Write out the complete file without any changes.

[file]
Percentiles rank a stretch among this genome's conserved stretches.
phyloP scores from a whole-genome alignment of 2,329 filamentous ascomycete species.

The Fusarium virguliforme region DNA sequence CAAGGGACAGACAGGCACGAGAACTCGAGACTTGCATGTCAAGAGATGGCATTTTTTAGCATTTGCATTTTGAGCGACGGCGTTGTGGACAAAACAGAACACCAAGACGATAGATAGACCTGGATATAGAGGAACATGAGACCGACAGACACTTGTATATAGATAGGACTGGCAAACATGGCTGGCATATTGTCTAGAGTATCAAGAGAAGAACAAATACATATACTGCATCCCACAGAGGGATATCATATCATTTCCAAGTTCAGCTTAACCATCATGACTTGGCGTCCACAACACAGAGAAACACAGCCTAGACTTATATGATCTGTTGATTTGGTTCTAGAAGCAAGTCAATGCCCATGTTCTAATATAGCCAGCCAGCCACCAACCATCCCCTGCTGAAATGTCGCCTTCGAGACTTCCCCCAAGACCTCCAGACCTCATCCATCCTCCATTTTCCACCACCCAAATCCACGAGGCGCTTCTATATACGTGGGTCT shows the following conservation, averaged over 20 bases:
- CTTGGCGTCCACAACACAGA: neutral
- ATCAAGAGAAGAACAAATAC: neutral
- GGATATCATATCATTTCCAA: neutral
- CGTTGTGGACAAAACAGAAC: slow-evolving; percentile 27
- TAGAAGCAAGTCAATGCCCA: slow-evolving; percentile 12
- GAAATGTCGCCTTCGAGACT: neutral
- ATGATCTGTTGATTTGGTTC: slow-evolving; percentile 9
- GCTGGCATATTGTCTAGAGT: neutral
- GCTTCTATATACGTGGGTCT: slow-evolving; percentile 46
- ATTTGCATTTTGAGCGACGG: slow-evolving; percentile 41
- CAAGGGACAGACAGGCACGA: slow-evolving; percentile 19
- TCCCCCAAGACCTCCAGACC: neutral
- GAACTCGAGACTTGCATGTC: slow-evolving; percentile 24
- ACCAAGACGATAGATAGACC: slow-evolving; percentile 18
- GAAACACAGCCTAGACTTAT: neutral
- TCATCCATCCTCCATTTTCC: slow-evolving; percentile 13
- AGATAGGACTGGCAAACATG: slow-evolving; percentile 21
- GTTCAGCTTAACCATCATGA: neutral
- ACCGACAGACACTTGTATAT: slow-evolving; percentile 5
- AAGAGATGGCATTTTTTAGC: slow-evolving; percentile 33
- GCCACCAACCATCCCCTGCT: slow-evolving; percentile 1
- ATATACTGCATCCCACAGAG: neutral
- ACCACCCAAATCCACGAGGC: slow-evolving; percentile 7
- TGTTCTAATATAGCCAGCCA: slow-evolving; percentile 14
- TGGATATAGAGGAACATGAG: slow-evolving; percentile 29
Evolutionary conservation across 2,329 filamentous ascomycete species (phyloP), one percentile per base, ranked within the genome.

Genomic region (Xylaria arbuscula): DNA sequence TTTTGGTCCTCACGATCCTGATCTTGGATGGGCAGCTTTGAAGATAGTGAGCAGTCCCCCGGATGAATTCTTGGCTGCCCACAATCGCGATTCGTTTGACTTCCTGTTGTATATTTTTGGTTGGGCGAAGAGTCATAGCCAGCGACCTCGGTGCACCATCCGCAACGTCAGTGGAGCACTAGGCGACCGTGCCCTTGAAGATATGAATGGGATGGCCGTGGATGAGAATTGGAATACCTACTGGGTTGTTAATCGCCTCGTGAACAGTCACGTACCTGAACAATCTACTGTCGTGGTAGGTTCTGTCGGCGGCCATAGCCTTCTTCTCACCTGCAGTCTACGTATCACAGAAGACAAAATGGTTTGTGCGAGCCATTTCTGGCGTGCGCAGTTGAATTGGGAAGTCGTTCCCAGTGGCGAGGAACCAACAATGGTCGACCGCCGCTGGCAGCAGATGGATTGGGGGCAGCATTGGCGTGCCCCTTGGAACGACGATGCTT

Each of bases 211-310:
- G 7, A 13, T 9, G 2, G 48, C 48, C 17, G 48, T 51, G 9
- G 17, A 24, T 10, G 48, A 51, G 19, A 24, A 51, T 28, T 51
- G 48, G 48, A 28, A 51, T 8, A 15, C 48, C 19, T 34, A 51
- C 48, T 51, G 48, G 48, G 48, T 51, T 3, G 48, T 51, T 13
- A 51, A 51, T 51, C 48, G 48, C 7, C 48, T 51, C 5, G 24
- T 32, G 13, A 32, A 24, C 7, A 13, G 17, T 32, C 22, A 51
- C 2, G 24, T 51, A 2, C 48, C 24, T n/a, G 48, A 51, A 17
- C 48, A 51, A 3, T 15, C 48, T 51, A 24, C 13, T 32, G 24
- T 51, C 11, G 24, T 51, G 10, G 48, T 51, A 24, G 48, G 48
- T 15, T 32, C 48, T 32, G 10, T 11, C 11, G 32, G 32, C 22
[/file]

Percentiles rank a stretch among this genome's conserved stretches.
phyloP scores from a whole-genome alignment of 2,329 filamentous ascomycete species.

The Fusarium virguliforme region DNA sequence CAAGGGACAGACAGGCACGAGAACTCGAGACTTGCATGTCAAGAGATGGCATTTTTTAGCATTTGCATTTTGAGCGACGGCGTTGTGGACAAAACAGAACACCAAGACGATAGATAGACCTGGATATAGAGGAACATGAGACCGACAGACACTTGTATATAGATAGGACTGGCAAACATGGCTGGCATATTGTCTAGAGTATCAAGAGAAGAACAAATACATATACTGCATCCCACAGAGGGATATCATATCATTTCCAAGTTCAGCTTAACCATCATGACTTGGCGTCCACAACACAGAGAAACACAGCCTAGACTTATATGATCTGTTGATTTGGTTCTAGAAGCAAGTCAATGCCCATGTTCTAATATAGCCAGCCAGCCACCAACCATCCCCTGCTGAAATGTCGCCTTCGAGACTTCCCCCAAGACCTCCAGACCTCATCCATCCTCCATTTTCCACCACCCAAATCCACGAGGCGCTTCTATATACGTGGGTCT shows the following conservation, averaged over 20 bases:
- CTTGGCGTCCACAACACAGA: neutral
- ATCAAGAGAAGAACAAATAC: neutral
- GGATATCATATCATTTCCAA: neutral
- CGTTGTGGACAAAACAGAAC: slow-evolving; percentile 27
- TAGAAGCAAGTCAATGCCCA: slow-evolving; percentile 12
- GAAATGTCGCCTTCGAGACT: neutral
- ATGATCTGTTGATTTGGTTC: slow-evolving; percentile 9
- GCTGGCATATTGTCTAGAGT: neutral
- GCTTCTATATACGTGGGTCT: slow-evolving; percentile 46
- ATTTGCATTTTGAGCGACGG: slow-evolving; percentile 41
- CAAGGGACAGACAGGCACGA: slow-evolving; percentile 19
- TCCCCCAAGACCTCCAGACC: neutral
- GAACTCGAGACTTGCATGTC: slow-evolving; percentile 24
- ACCAAGACGATAGATAGACC: slow-evolving; percentile 18
- GAAACACAGCCTAGACTTAT: neutral
- TCATCCATCCTCCATTTTCC: slow-evolving; percentile 13
- AGATAGGACTGGCAAACATG: slow-evolving; percentile 21
- GTTCAGCTTAACCATCATGA: neutral
- ACCGACAGACACTTGTATAT: slow-evolving; percentile 5
- AAGAGATGGCATTTTTTAGC: slow-evolving; percentile 33
- GCCACCAACCATCCCCTGCT: slow-evolving; percentile 1
- ATATACTGCATCCCACAGAG: neutral
- ACCACCCAAATCCACGAGGC: slow-evolving; percentile 7
- TGTTCTAATATAGCCAGCCA: slow-evolving; percentile 14
- TGGATATAGAGGAACATGAG: slow-evolving; percentile 29
Evolutionary conservation across 2,329 filamentous ascomycete species (phyloP), one percentile per base, ranked within the genome.

Genomic region (Xylaria arbuscula): DNA sequence TTTTGGTCCTCACGATCCTGATCTTGGATGGGCAGCTTTGAAGATAGTGAGCAGTCCCCCGGATGAATTCTTGGCTGCCCACAATCGCGATTCGTTTGACTTCCTGTTGTATATTTTTGGTTGGGCGAAGAGTCATAGCCAGCGACCTCGGTGCACCATCCGCAACGTCAGTGGAGCACTAGGCGACCGTGCCCTTGAAGATATGAATGGGATGGCCGTGGATGAGAATTGGAATACCTACTGGGTTGTTAATCGCCTCGTGAACAGTCACGTACCTGAACAATCTACTGTCGTGGTAGGTTCTGTCGGCGGCCATAGCCTTCTTCTCACCTGCAGTCTACGTATCACAGAAGACAAAATGGTTTGTGCGAGCCATTTCTGGCGTGCGCAGTTGAATTGGGAAGTCGTTCCCAGTGGCGAGGAACCAACAATGGTCGACCGCCGCTGGCAGCAGATGGATTGGGGGCAGCATTGGCGTGCCCCTTGGAACGACGATGCTT

Each of bases 211-310:
- G 7, A 13, T 9, G 2, G 48, C 48, C 17, G 48, T 51, G 9
- G 17, A 24, T 10, G 48, A 51, G 19, A 24, A 51, T 28, T 51
- G 48, G 48, A 28, A 51, T 8, A 15, C 48, C 19, T 34, A 51
- C 48, T 51, G 48, G 48, G 48, T 51, T 3, G 48, T 51, T 13
- A 51, A 51, T 51, C 48, G 48, C 7, C 48, T 51, C 5, G 24
- T 32, G 13, A 32, A 24, C 7, A 13, G 17, T 32, C 22, A 51
- C 2, G 24, T 51, A 2, C 48, C 24, T n/a, G 48, A 51, A 17
- C 48, A 51, A 3, T 15, C 48, T 51, A 24, C 13, T 32, G 24
- T 51, C 11, G 24, T 51, G 10, G 48, T 51, A 24, G 48, G 48
- T 15, T 32, C 48, T 32, G 10, T 11, C 11, G 32, G 32, C 22